# √n + 1/n monotone proof

1. Nov 2, 2012

### peripatein

Hi,

Any idea how I may prove that √n + 1/n is monotone? I am unable to show that √(n+1) + 1/(n+1) > √n + 1/n. Thanks!

2. Nov 2, 2012

### Staff: Mentor

Are you required to use induction? That seems to be what you're doing.

A different approach would be to show that if f(x) = x1/2 + x-1, then f'(x) > 0 if x is large enough (it doesn't have to be very large).

3. Nov 2, 2012

### Ray Vickson

The result is true if you mean √(n + (1/n)) and false if you mean what you *wrote*, which means (√n) + (1/n) (although in that case it is true for n ≥ 2).

RGV

4. Nov 2, 2012

### peripatein

Regardless of induction, an ascending monotone sequence satisfies the following:
There exist n0 natural, so that for every n>n0, the n+1th term of the sequence is greater than the nth term.
And I am not allowed to use functions.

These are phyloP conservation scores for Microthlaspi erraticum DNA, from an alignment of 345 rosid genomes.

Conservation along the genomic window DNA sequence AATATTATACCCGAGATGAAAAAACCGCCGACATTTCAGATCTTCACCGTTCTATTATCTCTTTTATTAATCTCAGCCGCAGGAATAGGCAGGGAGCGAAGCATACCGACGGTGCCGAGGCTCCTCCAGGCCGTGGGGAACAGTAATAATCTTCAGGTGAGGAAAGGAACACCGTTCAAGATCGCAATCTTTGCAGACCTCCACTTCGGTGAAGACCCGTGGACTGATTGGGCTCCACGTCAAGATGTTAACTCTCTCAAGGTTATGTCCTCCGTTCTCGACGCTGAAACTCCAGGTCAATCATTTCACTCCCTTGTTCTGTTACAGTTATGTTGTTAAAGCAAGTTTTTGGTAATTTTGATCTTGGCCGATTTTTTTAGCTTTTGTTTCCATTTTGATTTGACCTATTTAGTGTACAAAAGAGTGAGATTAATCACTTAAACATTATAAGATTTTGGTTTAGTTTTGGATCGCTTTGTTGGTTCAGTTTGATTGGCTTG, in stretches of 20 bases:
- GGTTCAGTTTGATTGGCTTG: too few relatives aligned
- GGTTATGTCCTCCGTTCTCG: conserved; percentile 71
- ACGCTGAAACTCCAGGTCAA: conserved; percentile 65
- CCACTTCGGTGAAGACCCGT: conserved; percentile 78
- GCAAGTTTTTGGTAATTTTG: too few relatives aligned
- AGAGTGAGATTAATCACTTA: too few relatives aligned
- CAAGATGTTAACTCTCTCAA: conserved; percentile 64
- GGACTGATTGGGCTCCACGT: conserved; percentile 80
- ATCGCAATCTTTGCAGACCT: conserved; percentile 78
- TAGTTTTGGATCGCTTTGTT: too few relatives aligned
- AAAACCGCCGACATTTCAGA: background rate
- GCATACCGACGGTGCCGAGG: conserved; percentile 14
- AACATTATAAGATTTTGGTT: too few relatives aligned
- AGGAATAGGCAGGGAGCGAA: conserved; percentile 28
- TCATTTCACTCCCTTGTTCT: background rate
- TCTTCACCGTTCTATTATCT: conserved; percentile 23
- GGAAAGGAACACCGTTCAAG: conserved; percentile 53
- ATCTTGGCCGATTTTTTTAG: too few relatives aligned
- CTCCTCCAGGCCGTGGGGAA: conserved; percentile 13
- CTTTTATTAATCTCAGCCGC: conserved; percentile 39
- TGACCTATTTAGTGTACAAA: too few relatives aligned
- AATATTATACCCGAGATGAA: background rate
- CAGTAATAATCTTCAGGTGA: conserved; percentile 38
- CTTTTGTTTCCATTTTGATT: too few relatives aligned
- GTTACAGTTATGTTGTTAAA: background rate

5. Nov 3, 2012

### Staff: Mentor

Why not? You need to show us the complete problem statement.

6. Nov 3, 2012

### peripatein

The reason I am not allowed to use functions as we haven't dealt with them in class yet.

7. Nov 3, 2012

### Staff: Mentor

But surely you have studied functions in a previous class. The function f(x) = √x + 1/x is defined for real x > 0, and gives the same values at positive integers as the sequence sn = s(n) = √n + 1/n. Looking at the graph of f can give you some insight into what your sequence does.

8. Nov 5, 2012

### peripatein

As I am not permitted to use functions, could someone please suggest how I may prove that the above sequence is monotone?

9. Nov 5, 2012

### uart

As Ray has already pointed out, your series is not monotonic. Just calculate the first three terms to demonstrate this.

Or were you given a more specific problem statement?

10. Nov 5, 2012

### peripatein

It is monotone, as for any n>=2 a_n+1>a_n

11. Nov 5, 2012

### uart

Good, so the question I was asking is whether you were given "for n>=2" as part of the problem statement or if you were supposed to find for what range of "n" it was monotone. In any case, proceed as follows.

Start by rearranging the reciprocals on one side of the inequation and the square roots on the other. Simplify the reciprocals to a common denominator and then multiply each side by the conjugate surd, $(\sqrt{n+1} + \sqrt{n})$. It's relatively easy after that.